Foresight Versus Serendipity

Lonely Path, Rolling Bluffs Near Fort Collins, Colorado, 2013

Lonely Path, Rolling Bluffs
Near Fort Collins, Colorado, 2013

If you look at this photograph and feel like it conveys a sense of motion, then you have made me very happy.  That’s really the point behind this photograph.

Look at the photograph closely, and you’ll see that there are a lot of curving lines in places where they really shouldn’t be.  The horizon, for example, which roughly coincides with the line of dark trees.  If you look at the left end of the line of trees, you’ll see that it curves upward pretty severely, where in reality it should be pretty flat.  If you look at each of the corners of the frame, you also may be able to see a similar, pronounced curvature.

The reason for this curvature is that I photographed this scene with a Canon 24-105 L lens close to its wide angle of 24mm.  Shooting at a wide angle like this introduces barrel distortion into the image, creating the curvature this image displays at the edges of the frame.  This kind of distortion can be easily corrected in digital editing after the fact, but for this image, I really liked the effect precisely because I felt like it created the sense of motion I’ve been talking about in this post.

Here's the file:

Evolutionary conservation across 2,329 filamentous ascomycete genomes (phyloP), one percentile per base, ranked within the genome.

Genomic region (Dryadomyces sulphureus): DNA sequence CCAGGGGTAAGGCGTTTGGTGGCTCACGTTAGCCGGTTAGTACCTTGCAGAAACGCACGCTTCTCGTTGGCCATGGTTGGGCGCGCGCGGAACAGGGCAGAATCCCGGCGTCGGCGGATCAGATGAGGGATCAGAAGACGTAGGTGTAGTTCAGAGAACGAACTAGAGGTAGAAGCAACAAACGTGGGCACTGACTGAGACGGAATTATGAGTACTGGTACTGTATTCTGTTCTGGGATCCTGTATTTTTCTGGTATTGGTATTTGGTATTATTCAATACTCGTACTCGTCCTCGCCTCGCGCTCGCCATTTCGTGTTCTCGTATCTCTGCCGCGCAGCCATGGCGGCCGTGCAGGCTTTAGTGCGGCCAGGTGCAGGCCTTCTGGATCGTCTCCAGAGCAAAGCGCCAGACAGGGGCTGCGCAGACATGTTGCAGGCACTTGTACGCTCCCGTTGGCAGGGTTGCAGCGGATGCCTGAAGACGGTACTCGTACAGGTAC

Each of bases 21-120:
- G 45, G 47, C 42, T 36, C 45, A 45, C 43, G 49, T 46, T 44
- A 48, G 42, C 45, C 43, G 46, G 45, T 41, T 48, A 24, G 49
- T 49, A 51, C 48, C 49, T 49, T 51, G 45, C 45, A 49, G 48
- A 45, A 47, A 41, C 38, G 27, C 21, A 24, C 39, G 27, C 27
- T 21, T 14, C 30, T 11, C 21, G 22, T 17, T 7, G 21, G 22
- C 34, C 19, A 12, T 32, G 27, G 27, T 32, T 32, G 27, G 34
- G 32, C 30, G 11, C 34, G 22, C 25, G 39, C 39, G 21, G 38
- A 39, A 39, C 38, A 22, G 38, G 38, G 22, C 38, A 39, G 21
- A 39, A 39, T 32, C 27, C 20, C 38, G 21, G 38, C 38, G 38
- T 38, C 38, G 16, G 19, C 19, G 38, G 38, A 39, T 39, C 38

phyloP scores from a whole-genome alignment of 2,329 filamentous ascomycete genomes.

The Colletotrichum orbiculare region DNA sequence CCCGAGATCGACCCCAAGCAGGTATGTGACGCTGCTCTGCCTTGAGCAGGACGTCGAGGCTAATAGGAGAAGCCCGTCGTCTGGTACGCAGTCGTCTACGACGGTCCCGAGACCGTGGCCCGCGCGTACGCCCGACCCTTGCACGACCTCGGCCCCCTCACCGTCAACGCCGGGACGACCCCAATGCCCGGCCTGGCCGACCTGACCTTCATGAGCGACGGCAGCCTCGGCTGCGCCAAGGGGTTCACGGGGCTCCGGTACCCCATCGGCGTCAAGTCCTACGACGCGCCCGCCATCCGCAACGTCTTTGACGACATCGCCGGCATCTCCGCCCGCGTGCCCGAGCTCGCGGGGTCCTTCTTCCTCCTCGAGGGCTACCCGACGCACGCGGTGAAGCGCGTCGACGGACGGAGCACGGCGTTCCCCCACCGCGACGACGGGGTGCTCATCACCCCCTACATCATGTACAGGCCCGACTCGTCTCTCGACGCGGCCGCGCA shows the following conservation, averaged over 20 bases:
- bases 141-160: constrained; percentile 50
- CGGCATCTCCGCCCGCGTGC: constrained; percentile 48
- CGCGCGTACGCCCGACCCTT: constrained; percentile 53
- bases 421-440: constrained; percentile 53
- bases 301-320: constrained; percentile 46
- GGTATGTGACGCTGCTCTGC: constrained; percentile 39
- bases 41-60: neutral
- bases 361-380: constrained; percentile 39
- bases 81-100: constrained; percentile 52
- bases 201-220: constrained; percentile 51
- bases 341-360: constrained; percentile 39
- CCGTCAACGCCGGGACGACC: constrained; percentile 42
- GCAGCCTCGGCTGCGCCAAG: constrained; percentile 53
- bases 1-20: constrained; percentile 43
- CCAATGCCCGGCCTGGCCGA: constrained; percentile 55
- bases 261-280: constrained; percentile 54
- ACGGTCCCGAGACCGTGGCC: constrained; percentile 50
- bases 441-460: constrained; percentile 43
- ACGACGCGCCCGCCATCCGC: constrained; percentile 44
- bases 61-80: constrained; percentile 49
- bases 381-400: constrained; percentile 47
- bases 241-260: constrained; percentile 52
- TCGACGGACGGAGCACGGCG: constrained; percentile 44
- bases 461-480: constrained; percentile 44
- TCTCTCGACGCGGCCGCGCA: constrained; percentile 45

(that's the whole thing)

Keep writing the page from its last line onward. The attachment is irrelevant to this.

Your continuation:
Thing is, though, I really didn’t plan this ahead of time.  The reason I photographed at this wide angle was simply because I wanted to include all of the elements in this scene.  I really wasn’t thinking about the barrel distortion that would result, in fact, I completely forgot about it.  Its effect on the resulting image, therefore, wasn’t the result of foresight, but rather serendipity.

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